Except for a sweet-water belt on either side of the Indus, Sindh has saline groundwater unusable for agriculture. If the present dams continue silting and no new ones are made, Sindh’s farmers must get ready to return to ancient agricultural practices. Everyone will be praying for rain.
Upstream, Pakhtuns fear the Kalabagh dam lake could flood towns like Nowshera. Kalabagh’s location has lately been fixed at 915 feet above sea level. Nowshera is situated 25 feet above that. So there is no validity to the contention that the lake could block Kabul River flows and inundate Nowshera. Kalabagh would in fact serve to reduce flood volumes through incidental use of its storage. Similarly, the dam lake cannot also in any way waterlog Mardan or Charsadda, since their drainage outlets are at a distance from the proposed site.
Those who criticize Kalabagh should consider that had it been a problematic site with adverse effects on any province, the World Bank would never have recommended it.
Unfortunately, there is a sense of complacency prevailing in Pakistan—both in government and in the public—as if there is no problem. With this attitude neither the government nor the people of Pakistan can make the hard decisions that are required to be made to plan ahead. The Pakistan Peoples Party unites the federation. It can bring every province to agree on the issue of Kalabagh. We need to present this issue to the people. It will take political daring and awareness efforts to highlight the true facts and to change the very rigid, entrenched positions of Sindhi nationalists and the Awami National Party. If we could sit down with India and reach a settlement in the form of the Indus Waters Treaty, can we not do the same among ourselves?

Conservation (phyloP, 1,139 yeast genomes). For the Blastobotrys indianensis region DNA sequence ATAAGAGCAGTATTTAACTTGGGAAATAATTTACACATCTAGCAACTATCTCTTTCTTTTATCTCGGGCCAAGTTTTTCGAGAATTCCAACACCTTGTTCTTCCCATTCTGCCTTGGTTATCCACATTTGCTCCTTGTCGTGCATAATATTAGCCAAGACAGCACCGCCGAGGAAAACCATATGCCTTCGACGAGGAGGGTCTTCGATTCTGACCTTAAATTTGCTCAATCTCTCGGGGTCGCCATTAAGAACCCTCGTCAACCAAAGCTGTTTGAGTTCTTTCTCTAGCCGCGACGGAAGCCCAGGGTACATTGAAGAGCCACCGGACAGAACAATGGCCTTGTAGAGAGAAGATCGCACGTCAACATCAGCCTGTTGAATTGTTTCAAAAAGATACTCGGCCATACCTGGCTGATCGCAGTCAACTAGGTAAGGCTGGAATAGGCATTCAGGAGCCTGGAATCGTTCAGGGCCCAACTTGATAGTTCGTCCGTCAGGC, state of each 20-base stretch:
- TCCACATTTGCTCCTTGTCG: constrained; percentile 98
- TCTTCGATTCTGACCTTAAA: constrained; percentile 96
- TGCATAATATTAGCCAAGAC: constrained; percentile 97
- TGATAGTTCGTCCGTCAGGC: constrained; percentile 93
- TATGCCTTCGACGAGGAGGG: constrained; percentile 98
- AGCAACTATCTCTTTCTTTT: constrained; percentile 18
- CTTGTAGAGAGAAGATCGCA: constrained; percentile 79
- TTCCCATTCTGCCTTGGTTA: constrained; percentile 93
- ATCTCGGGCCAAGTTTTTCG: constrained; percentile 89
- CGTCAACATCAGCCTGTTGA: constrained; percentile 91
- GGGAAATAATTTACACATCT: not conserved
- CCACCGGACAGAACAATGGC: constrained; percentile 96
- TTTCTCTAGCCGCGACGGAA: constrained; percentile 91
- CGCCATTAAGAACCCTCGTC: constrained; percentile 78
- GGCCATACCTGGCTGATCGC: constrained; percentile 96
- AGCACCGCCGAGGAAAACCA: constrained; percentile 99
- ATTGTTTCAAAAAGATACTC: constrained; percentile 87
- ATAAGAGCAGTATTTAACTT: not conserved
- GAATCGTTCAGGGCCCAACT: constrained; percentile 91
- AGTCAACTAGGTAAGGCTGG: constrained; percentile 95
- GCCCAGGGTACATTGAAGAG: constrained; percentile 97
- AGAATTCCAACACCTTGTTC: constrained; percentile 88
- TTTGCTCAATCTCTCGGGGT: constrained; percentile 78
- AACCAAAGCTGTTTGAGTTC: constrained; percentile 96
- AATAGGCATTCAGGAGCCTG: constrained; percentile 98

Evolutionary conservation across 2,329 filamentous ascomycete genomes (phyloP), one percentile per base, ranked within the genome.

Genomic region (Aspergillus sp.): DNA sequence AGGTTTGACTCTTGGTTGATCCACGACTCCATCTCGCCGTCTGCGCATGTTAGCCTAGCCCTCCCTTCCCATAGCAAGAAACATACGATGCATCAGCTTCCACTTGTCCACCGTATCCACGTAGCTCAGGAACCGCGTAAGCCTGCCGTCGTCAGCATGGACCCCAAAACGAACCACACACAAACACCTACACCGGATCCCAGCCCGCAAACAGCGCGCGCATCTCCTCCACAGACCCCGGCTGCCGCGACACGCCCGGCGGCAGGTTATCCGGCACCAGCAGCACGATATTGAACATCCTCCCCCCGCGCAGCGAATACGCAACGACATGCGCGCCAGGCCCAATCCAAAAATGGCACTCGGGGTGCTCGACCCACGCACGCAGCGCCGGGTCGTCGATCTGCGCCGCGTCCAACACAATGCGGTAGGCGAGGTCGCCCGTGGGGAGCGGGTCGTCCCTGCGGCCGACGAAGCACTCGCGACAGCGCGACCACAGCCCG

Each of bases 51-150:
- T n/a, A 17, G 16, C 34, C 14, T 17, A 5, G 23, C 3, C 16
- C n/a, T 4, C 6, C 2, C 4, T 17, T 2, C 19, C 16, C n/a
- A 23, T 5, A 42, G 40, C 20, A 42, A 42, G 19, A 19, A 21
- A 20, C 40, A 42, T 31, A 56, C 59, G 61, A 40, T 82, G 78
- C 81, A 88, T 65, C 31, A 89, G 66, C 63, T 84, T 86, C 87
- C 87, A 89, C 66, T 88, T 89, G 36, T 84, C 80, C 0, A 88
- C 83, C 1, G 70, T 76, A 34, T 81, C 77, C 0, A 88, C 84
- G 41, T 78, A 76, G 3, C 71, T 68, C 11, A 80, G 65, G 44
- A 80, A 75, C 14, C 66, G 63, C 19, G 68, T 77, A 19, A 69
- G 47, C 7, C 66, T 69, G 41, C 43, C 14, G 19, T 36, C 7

A no-new-dam situation, especially a no-Kalabagh situation, is what Pakistan’s enemies are fervently praying for. Without any effort on their part except for a little investment in promoting opposition propaganda, they are planting the seeds of our economic collapse, large-scale law and order breakdown, and disunity and distrust among our provinces. If Pakistan has any priorities, its No. 1 priority should be to build Kalabagh. If we aren’t going to build this dam, who will?
From our Sept. 2 & 9, 2011, issue.